Greek Finance Minister on first months of SYRIZA government: We were weaker than we believed, and failed to detect major tax evasion
Greek Finance Minister Euclid Tsakalotos was revealing on Wednesday in regards to the first six months of the Tsipras government in 2015, a period punctuated towards its end by failed negotiations with creditors, a controversial referendum on a withdrawn offer by the latter, capital controls and a third straight bailout memorandum as the result.
Speaking at the Sciences Po – Paris School of International Affairs, Tsakalotos – who succeeded mercurial Yannis Varoufakis at the post – said the view of the hard leftist government in early 2015 was that it would succeed in achieving a better agreement over Greece’s debt, “but we did not achieve this”.
What followed, his said, was a “compromise”, with the acceptance of a bailout program, given that a debt relief package was promised at the end of the memorandum.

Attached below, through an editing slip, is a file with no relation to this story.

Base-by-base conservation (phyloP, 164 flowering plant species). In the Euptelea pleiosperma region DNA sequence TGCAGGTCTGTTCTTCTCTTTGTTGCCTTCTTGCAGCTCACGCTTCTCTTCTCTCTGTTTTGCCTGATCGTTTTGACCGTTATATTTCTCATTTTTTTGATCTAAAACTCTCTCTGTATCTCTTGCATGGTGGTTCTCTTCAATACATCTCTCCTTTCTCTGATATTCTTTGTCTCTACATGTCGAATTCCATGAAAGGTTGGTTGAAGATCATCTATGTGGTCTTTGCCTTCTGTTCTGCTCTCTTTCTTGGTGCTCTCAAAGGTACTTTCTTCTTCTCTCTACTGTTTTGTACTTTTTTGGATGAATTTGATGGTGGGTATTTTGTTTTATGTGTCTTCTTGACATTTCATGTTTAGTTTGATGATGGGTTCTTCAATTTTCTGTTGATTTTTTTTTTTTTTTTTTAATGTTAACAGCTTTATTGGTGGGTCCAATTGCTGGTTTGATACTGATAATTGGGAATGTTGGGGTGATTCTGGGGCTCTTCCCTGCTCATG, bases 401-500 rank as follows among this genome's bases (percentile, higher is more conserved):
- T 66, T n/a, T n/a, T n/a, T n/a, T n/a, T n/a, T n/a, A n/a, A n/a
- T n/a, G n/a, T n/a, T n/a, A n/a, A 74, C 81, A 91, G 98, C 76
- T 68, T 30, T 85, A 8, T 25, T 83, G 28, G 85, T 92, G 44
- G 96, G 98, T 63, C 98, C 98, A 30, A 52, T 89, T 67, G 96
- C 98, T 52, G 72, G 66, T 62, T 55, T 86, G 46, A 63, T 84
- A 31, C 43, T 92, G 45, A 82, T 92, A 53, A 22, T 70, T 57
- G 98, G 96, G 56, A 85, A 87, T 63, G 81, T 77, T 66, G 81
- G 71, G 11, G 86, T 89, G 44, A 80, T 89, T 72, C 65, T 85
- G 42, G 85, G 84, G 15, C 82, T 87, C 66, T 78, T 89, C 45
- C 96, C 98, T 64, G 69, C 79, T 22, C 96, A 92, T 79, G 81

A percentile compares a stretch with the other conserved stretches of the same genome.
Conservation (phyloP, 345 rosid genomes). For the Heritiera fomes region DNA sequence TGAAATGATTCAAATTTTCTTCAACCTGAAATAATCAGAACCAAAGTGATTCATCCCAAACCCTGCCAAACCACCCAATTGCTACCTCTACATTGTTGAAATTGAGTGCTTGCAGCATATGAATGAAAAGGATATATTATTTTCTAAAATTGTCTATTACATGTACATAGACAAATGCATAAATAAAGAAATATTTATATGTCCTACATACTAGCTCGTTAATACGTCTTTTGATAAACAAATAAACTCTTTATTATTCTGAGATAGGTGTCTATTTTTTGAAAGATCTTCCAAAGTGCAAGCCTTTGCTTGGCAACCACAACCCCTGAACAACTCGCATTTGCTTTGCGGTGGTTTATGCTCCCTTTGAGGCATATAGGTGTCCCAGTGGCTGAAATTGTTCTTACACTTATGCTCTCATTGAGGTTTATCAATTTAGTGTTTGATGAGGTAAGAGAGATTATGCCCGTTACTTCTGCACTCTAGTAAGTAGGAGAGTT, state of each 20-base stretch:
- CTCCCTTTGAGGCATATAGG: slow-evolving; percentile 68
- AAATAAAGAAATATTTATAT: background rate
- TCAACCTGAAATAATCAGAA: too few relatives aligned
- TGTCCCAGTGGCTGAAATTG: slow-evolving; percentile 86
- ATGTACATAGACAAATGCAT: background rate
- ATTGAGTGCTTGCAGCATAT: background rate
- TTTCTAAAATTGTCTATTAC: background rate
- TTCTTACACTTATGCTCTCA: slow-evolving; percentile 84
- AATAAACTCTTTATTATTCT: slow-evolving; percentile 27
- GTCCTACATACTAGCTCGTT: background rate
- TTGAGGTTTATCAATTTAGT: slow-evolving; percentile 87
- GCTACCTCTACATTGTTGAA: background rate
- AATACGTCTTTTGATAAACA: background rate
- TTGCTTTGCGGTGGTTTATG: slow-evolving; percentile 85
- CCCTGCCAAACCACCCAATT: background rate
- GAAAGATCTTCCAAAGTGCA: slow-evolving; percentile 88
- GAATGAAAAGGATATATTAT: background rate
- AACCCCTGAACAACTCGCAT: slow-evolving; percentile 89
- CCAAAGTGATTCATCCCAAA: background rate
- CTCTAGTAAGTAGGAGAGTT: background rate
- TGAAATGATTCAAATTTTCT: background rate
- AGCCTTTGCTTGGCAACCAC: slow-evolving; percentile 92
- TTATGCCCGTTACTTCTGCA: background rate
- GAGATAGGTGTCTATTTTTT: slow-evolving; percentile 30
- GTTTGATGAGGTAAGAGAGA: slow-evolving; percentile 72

In fact, he told audience members, the debt repayment agreement extended to Greece over the first 15 years was better than the one extended to Portugal, and possibly Italy.
At the same time, he admitted to two strategic errors of the first SYRIZA government, namely, the fact that it was weaker than what its members believed, as he noted in response to a question by an audience member.
He also said the negative outcome was guaranteed no matter who was the finance minister in Athens, referring to what he claimed was an intent by European creditors to “defeat” a leftist government in the Eurozone.
According to reports from Paris, Tsakalotos said “we tried, but were defeated”. He added that the mistake was considering the threat of Grexit as a means of pressuring creditors, when, in fact, the German side at the time was actually favorable to such a prospect, i.e. Grexit.
The second “strategic error”, according to the previously UK-based economics professor, was an “over-estimation” of the Tsipras government’s ability to deal with corruption and tax evasion in the country.
In again using a class-based analysis of the problem, he said “the rich” in Greece always have the best attorneys and accountants, in order to find ways to avoid paying taxes. He said his government was over-confident in its ability to locate money laundering and tax evasion.